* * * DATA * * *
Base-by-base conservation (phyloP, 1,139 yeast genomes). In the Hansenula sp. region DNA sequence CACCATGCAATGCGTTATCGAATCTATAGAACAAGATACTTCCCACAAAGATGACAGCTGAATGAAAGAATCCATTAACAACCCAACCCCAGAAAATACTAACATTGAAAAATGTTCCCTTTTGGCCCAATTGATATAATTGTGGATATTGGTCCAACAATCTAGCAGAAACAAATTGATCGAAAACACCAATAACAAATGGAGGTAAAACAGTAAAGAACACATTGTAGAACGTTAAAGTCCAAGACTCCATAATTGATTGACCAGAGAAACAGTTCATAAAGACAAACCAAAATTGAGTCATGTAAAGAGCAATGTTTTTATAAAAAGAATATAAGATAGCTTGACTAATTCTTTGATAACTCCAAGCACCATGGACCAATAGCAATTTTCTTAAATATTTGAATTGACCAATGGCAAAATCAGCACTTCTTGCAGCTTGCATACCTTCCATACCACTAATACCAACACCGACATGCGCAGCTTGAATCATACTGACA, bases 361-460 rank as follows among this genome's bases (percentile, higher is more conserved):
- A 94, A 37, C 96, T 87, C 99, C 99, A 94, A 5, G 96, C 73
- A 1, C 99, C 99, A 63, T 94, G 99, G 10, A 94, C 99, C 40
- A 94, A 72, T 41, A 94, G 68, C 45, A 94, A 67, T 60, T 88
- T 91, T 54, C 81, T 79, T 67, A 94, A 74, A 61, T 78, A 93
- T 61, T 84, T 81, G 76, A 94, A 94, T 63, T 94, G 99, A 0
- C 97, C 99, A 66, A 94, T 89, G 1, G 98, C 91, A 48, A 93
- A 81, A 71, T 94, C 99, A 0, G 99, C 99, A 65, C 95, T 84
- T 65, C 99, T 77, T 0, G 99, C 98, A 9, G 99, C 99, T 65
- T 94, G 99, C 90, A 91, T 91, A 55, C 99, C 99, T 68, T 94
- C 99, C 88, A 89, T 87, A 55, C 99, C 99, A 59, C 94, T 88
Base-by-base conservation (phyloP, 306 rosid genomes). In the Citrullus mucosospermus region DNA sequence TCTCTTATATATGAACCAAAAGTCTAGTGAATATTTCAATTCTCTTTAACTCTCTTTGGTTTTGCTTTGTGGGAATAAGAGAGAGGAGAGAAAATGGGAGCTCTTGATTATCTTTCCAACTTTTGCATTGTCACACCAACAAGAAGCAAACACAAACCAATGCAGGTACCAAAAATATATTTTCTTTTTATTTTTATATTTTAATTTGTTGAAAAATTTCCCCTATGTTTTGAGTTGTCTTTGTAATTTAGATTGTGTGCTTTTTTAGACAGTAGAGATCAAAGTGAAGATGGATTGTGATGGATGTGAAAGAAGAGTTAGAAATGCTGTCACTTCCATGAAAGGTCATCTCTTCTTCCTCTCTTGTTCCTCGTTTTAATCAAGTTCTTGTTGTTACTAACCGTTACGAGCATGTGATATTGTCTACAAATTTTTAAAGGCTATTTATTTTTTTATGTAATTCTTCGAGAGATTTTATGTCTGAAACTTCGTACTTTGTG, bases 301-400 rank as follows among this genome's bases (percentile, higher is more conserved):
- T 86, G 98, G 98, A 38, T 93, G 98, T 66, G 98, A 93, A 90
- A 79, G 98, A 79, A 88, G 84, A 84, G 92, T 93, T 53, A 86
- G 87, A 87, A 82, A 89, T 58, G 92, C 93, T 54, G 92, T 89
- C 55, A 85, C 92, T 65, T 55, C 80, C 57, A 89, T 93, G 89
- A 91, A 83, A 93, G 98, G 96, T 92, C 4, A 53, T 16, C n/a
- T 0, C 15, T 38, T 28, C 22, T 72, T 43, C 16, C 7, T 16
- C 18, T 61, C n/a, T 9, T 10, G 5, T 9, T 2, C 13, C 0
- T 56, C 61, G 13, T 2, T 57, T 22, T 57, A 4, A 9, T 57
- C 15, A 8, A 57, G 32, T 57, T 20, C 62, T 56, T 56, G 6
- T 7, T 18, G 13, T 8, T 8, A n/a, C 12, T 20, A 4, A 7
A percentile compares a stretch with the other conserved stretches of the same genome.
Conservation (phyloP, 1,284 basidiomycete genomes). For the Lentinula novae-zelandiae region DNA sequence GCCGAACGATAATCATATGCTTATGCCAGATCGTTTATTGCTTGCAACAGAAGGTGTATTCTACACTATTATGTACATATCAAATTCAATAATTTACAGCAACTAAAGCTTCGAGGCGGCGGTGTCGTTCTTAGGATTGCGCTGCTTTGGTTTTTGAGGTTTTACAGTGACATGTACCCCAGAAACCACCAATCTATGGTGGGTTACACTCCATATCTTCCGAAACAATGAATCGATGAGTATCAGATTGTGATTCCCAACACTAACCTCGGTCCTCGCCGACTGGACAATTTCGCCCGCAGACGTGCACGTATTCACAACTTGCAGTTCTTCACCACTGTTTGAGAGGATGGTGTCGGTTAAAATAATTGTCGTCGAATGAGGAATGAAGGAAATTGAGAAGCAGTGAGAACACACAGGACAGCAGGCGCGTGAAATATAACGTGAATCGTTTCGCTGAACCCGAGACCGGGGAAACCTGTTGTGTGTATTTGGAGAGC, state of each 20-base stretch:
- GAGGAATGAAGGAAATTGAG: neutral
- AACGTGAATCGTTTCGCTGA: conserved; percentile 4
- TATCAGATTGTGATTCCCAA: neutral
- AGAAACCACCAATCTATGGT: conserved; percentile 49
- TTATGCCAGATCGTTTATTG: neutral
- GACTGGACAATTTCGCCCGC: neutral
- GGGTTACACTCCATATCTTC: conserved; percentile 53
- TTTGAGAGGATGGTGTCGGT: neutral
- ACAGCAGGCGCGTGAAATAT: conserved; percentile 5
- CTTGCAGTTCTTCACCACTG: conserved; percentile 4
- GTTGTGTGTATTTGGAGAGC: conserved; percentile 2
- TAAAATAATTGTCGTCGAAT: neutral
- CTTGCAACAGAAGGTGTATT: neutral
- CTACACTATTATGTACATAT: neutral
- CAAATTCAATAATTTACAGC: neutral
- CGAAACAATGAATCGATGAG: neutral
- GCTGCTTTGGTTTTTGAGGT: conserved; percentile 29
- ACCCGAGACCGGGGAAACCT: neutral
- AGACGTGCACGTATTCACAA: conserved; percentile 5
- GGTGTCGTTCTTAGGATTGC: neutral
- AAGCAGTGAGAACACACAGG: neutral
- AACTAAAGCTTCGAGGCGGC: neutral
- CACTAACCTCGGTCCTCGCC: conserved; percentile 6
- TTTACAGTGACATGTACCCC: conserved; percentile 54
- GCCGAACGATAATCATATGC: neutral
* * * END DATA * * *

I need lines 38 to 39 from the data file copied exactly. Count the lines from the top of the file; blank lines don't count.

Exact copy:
- CTACACTATTATGTACATAT: neutral
- CAAATTCAATAATTTACAGC: neutral